Valeant CEO Agrees to Senate Deposition
Michael Pearson, the controversial CEO of Valeant Pharmaceuticals has bowed to pressure and agreed to be deposed by the US Senate’s Special Committee on Aging, which is investigating the causes of soaring prescription drug prices. Valeant is one of a number of companies targeted in a drug price probe by the special committee, for which a Senate hearing is scheduled for Apr.27. The list includes Turing Pharmaceuticals, whose former CEO, Martin Shkreli, has also had run-ins with the US Congress.
Earlier, Pearson’s attorney had said he and his client had “serious concerns about the basic fairness of a sworn deposition at this stage.”However, the committee threatened to open contempt charges against the executive if he did not comply. Meanwhile, media reports say the US-managed drug firm headquartered in Canada has received a notice of default from holders of its 5.5% notes due for repayment in 2023, citing its failure to file a financial report due in March.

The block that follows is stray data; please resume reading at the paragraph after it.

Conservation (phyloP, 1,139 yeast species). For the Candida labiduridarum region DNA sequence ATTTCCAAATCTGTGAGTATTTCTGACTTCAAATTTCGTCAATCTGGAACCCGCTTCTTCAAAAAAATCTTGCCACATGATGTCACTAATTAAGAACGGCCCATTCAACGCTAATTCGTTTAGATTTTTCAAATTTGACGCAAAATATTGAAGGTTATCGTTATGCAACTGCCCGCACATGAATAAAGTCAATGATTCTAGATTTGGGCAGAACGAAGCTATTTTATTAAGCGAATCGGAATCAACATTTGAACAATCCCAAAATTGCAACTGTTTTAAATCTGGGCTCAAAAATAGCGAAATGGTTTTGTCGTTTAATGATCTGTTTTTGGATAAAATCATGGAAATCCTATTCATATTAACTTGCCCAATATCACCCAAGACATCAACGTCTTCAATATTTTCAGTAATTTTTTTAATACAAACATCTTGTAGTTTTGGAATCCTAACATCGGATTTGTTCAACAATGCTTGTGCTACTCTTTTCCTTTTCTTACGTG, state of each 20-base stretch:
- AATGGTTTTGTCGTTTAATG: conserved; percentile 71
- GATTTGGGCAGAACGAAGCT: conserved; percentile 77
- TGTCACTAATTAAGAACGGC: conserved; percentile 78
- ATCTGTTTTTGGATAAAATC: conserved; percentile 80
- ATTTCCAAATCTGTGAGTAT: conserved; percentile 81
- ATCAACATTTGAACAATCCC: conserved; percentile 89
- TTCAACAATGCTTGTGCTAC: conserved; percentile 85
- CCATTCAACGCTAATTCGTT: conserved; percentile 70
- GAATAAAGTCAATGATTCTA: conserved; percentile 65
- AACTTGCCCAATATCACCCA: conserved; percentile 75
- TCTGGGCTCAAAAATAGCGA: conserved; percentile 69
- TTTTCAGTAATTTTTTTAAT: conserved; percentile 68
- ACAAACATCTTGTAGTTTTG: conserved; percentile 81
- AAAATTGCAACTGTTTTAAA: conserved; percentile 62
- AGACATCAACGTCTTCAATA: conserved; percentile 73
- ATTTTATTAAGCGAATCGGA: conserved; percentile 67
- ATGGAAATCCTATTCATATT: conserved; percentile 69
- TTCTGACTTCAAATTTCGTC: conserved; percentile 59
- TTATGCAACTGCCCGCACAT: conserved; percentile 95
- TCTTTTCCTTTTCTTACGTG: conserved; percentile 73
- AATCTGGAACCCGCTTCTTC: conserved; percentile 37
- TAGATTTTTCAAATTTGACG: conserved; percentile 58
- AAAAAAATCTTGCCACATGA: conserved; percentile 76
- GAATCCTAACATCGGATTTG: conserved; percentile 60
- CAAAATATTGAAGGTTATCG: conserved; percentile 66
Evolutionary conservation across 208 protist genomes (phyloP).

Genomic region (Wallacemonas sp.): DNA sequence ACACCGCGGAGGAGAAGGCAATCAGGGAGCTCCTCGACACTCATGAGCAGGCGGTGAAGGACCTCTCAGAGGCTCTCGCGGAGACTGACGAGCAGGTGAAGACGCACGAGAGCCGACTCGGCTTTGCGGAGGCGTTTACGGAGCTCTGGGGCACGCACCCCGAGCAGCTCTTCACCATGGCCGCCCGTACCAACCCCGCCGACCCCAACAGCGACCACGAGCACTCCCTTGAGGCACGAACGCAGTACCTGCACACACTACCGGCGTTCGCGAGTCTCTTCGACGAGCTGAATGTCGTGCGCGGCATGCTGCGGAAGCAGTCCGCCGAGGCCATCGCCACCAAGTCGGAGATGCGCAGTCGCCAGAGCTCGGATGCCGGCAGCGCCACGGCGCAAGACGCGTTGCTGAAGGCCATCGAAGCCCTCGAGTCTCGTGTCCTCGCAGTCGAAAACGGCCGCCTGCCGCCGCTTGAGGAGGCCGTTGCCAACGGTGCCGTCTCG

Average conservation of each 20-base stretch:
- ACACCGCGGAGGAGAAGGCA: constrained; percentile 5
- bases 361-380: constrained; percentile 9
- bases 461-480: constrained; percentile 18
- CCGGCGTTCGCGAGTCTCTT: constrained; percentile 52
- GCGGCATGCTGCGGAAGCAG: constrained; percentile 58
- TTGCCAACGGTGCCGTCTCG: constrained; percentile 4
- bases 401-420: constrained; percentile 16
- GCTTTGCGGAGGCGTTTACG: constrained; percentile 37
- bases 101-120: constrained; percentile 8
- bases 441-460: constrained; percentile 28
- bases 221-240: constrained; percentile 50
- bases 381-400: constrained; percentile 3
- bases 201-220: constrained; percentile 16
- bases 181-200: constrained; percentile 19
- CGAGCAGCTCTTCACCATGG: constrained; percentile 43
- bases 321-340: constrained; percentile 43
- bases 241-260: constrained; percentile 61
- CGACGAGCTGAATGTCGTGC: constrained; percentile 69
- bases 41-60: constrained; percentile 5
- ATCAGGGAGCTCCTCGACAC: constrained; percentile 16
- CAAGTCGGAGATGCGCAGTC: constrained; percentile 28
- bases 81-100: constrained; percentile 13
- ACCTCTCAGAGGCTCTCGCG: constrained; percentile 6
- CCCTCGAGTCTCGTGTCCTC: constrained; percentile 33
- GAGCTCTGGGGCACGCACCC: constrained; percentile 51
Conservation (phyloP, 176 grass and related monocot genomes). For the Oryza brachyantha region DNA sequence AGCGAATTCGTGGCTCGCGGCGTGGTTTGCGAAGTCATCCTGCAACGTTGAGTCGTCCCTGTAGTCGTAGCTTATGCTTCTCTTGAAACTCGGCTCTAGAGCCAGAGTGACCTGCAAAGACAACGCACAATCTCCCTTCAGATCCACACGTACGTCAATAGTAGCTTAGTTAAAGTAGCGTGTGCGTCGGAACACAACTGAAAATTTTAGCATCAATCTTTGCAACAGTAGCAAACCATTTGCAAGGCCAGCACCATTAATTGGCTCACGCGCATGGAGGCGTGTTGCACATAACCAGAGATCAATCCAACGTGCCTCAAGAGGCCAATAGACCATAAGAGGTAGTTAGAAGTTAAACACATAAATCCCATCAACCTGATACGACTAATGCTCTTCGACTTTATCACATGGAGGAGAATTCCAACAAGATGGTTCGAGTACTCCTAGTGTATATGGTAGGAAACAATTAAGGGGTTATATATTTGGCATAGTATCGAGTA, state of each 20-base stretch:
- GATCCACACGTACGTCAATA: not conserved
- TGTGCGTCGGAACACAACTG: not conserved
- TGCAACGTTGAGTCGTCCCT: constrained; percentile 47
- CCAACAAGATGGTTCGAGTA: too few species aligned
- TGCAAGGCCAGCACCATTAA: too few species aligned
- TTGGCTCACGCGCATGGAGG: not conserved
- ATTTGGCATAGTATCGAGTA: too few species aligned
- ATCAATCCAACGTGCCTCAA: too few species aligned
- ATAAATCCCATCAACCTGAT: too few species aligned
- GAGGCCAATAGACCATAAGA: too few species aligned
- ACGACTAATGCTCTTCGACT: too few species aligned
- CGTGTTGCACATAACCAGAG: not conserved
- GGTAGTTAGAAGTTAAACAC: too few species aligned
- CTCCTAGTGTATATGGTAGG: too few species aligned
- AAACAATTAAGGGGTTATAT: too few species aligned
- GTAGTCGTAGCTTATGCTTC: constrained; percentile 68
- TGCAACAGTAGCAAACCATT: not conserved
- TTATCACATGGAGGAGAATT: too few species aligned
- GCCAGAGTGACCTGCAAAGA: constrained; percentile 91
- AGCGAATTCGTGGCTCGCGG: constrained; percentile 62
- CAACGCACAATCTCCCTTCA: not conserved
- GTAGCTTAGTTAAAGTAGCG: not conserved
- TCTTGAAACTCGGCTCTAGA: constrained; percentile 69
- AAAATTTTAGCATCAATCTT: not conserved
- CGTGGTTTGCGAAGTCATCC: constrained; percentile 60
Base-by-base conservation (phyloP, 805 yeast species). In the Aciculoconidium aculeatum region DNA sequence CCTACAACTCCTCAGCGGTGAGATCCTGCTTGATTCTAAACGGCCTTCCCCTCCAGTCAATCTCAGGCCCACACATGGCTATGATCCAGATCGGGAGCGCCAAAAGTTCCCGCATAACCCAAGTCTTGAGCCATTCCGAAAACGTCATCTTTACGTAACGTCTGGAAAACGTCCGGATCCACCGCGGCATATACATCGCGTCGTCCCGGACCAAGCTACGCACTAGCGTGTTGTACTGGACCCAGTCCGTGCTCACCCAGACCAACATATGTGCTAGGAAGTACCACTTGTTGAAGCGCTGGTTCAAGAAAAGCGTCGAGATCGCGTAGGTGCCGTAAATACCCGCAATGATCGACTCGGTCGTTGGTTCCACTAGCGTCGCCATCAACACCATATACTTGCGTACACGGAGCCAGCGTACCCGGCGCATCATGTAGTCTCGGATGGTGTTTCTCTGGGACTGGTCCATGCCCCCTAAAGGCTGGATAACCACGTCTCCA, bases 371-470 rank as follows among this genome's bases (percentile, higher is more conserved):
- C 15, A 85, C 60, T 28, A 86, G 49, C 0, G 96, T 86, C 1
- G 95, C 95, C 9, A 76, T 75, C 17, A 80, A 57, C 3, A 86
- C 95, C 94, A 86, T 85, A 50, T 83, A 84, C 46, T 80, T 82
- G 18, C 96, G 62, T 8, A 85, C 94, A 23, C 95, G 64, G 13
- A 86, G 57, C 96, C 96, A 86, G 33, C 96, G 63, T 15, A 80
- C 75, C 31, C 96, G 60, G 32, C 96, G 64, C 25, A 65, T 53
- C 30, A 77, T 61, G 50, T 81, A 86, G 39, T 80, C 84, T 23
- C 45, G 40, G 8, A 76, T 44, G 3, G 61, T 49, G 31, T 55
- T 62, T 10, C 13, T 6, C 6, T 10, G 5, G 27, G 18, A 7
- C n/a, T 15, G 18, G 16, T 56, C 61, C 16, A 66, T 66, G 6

Valeant blames the delay on a review of its accounting practices, which found that it prematurely reported $58 million in sales in 2014 to its former partner, mail-order pharmacy Philidor, with which the company is accused of conspiring to falsify sales and drive selling prices. In November 2015, the company said it would sever ties with Philidor. It is now engaged in revising earlier financial statements related to the pharmacy.
To resolve the default, Valeant must file its 2015 financial report by June 11. If it fails to do so on time, analysts say it will be in default, and bond holders could demand accelerated repayments. The company reportedly plans to complete the filing by Apr. 29.